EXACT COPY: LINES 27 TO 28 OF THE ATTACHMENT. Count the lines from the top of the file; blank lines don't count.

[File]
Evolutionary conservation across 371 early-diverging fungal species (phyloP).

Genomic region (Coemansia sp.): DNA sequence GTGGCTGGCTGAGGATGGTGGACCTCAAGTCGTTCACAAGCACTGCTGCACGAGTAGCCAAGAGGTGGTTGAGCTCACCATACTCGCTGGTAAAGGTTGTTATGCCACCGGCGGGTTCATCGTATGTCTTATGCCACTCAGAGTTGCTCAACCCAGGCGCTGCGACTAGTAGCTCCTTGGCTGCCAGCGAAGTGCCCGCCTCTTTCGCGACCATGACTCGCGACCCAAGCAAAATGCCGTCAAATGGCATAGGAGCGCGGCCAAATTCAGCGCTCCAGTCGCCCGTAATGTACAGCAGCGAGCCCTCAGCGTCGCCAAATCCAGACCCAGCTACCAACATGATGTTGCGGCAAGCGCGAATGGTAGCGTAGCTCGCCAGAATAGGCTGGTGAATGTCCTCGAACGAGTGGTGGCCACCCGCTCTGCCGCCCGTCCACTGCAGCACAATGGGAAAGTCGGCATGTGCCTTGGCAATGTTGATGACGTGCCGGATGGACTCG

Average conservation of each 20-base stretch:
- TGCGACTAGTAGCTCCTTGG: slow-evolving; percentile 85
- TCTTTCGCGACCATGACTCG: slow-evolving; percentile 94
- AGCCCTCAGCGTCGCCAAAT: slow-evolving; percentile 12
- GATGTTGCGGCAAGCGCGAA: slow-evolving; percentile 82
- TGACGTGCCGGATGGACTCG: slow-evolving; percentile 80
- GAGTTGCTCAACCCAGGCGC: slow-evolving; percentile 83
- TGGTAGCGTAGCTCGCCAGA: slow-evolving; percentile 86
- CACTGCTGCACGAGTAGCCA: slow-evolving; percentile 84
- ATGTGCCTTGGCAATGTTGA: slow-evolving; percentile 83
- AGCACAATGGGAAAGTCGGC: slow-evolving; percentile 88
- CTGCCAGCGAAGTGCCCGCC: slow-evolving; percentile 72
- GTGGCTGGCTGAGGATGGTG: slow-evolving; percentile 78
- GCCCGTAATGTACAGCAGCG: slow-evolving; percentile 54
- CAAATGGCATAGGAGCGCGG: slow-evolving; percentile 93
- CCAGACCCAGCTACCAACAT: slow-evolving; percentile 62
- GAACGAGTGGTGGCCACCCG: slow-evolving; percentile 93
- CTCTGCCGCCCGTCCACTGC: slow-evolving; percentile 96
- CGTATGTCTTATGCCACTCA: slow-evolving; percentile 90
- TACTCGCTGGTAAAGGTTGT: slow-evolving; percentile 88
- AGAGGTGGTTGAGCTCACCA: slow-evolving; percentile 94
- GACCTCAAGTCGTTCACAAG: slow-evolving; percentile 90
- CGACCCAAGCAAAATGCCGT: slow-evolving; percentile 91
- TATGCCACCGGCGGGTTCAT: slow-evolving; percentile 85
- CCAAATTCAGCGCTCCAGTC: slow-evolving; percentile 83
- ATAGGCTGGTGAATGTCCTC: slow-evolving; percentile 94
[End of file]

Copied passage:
- CCAAATTCAGCGCTCCAGTC: slow-evolving; percentile 83
- ATAGGCTGGTGAATGTCCTC: slow-evolving; percentile 94